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This code takes the position of your mouse cursor, and it creates circles where the cursor is.

 strokeWeight(3);
 stroke(24, 0, 0);
 fill(245, 0, 0);
 background(255, 255, 255);
    draw = function() {
        ellipse(mouseX, mouseY, 30, 30)
    };

I would like to know:

  • If there is a way to shorten this code, but still keep it readable.
  • Or any suggestions to make it better.

You can see a live demo here.

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1 Answer 1

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There's basically nothing to shorten here. Processing.js is already doing the heavy-lifting of setting up a canvas so you can draw, hooking up to the DOM, etc. etc., leaving you do focus on the task. And that task is:

  • draw a circle where the cursor is
  • make it red
  • with a dark border
  • that's 3px thick
  • on a white background

which is what your code does. Almost line for line (just backwards, kinda). So there's nothing to shorten.

Well, I guess you can reduce background(255, 255, 255); to background(255); since Processing will automatically assume you mean that 255 should be used for all three. But that's just a minor shortcut built into Processing.

But really, why shorten it? Short code is not a goal in itself*. Efficient code is a goal, but code length and efficiency are not the same thing. Sure, code can be inefficient and long - typically, that's how it works out (e.g. the code takes an overly complicated route to accomplish its task). But it can also be inefficient and short. Or long but very efficient.

Point is, you have to know what metric you're interested in. Maybe it's memory usage, maybe it's speed, maybe it's safety, or extensibility. Hopefully, it's also readability. Short code, in and of itself, doesn't automatically impact these.


Sidenote: Since JavaScript is almost always part of a web page, and thus sent over the internet, it is actually worth making it short, since it'll take less space, and thus download faster. But even that's only really interesting if you have thousands of lines of code. Those few lines above probably take less time to transmit than it takes to even establish the connection they're sent through.

But even if you have a ton of code, you'd use a minifier to make your JavaScript more compact after you've written it. You'd still work on the regular, readable code, and then let the minifier compress it into highly compact but humanly-unreadable gibberish.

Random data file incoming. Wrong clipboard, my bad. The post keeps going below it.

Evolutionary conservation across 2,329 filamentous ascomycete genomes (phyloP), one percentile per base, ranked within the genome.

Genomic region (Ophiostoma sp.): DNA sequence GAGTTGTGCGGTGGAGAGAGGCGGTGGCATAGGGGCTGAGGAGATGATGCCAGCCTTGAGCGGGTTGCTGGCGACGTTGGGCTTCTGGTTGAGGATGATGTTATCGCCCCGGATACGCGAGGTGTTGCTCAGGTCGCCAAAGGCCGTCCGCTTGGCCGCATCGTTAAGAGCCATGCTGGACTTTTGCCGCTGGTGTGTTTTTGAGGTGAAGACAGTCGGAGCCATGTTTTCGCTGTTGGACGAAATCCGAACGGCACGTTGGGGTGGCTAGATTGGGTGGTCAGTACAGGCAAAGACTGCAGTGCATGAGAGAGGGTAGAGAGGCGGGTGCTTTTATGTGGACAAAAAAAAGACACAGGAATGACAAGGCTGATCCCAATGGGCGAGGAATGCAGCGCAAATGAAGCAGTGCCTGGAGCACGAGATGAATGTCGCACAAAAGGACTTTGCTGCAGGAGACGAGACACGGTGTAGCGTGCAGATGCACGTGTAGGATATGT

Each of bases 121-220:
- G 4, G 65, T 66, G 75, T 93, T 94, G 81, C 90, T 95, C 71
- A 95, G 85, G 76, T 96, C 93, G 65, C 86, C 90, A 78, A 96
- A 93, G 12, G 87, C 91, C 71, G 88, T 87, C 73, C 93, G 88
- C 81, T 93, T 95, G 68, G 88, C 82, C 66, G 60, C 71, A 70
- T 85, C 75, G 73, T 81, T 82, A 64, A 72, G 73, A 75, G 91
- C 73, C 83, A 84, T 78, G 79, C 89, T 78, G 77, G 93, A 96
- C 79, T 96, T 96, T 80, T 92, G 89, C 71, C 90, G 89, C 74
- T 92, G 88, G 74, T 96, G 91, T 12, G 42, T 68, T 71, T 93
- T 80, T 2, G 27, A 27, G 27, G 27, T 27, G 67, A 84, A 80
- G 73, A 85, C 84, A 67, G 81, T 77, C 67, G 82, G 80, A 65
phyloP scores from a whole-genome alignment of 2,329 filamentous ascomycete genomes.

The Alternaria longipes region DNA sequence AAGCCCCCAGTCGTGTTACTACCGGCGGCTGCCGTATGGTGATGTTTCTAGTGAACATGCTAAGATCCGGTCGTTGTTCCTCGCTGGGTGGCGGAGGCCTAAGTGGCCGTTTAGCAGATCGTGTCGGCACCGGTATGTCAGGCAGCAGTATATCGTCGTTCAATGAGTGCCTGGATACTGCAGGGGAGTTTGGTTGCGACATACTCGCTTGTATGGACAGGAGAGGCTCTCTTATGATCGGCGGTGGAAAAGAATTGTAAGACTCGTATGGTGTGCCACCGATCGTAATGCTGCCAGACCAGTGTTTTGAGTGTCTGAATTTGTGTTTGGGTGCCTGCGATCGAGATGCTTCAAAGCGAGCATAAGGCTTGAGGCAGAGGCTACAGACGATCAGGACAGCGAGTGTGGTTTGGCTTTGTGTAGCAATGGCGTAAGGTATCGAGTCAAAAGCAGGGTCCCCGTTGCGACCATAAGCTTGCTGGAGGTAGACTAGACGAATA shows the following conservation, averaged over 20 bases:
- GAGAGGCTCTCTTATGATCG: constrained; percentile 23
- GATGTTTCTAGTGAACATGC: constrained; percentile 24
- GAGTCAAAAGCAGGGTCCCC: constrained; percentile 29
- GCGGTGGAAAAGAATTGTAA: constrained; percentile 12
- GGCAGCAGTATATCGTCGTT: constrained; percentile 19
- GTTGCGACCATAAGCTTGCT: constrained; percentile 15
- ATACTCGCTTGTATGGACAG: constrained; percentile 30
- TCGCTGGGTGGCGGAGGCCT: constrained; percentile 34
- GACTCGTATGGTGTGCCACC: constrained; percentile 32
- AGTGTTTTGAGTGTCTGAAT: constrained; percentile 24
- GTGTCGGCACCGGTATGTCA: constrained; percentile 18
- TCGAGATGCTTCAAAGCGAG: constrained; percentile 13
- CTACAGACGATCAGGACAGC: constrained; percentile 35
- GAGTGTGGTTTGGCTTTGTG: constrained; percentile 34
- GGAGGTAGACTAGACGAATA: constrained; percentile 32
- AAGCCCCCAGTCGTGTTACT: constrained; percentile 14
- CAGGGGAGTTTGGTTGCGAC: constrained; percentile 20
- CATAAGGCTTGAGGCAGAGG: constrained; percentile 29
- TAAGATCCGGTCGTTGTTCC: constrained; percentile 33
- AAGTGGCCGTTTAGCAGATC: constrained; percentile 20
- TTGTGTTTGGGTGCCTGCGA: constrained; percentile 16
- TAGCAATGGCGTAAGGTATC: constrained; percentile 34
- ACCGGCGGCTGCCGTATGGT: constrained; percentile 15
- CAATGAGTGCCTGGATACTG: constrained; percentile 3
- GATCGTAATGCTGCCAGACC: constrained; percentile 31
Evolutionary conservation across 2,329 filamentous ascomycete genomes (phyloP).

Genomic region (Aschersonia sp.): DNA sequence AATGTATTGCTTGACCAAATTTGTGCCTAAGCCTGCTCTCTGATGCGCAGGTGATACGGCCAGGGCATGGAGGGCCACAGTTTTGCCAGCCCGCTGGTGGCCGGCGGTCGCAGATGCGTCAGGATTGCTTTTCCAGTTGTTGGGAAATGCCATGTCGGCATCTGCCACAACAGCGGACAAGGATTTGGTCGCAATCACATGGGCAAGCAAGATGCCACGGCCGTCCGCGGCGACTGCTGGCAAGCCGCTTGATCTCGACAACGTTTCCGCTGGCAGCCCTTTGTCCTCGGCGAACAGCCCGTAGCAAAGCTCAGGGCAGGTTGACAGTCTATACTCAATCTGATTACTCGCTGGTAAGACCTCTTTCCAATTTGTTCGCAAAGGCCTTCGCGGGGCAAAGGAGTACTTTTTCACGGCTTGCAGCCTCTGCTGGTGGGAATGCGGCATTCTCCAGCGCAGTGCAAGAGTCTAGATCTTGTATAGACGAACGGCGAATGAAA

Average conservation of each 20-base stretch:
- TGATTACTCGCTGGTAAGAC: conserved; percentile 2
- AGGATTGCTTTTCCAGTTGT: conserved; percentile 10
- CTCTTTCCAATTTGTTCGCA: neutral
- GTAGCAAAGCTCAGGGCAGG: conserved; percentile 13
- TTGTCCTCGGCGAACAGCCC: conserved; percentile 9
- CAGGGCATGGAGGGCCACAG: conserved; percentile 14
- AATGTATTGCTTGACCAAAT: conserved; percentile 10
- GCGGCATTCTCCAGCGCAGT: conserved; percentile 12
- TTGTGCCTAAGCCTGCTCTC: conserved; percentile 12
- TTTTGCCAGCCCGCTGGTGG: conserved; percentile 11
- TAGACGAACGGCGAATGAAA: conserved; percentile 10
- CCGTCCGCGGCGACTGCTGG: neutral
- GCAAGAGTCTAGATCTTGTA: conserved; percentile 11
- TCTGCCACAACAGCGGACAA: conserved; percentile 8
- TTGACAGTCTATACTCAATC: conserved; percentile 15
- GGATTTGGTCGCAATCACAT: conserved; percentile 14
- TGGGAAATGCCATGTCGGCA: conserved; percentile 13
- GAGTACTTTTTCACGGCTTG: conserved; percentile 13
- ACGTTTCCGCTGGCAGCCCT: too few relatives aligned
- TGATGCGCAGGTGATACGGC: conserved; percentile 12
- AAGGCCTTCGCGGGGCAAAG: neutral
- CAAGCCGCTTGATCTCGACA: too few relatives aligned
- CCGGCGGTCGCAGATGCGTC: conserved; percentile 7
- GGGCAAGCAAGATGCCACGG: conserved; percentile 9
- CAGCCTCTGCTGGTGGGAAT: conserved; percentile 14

For an example, go to google.com and view source - a lot of that nonsense is heavily optimized and minified javascript. But nobody wrote it like that. For another example, look at Processing.js itself: Here is the code pretty much as it was written (though there was probably a lot of tooling involved in piecing it together), and here's the minified version that a computer spat out.


Anyway, there's nothing in you code to shorten, but there is something that can be made more efficient. And in this case, that means more code:

strokeWeight(3);
stroke(24, 0, 0);
fill(245, 0, 0);
background(255, 255, 255);
noLoop();

mouseMoved = function() {
    ellipse(mouseX, mouseY, 30, 30);
};

You were drawing the circle in the draw function. That function runs many times a second. But if the mouse hasn't moved, why bother drawing another circle in the same place? Using draw is great for animation and stuff like that, where things are always changing. But here, nothing changes if the mouse doesn't move.

Also, if you run your code, but the mouse isn't anywhere near the canvas, it'll just endless draw circles at 0,0 - i.e. top left. It doesn't know where the mouse is, so it just defaults to zero, zero.

Hence, the code above calls noLoop() - which means that draw isn't being called constantly and pointlessly - and instead does its drawing in mouseMoved. So if you don't move the mouse, nothing happens. It only springs into action if the mouse coordinates change - that's when it has to draw a new circle.

Here it is in action.


*) Unless you're playing code golf for fun

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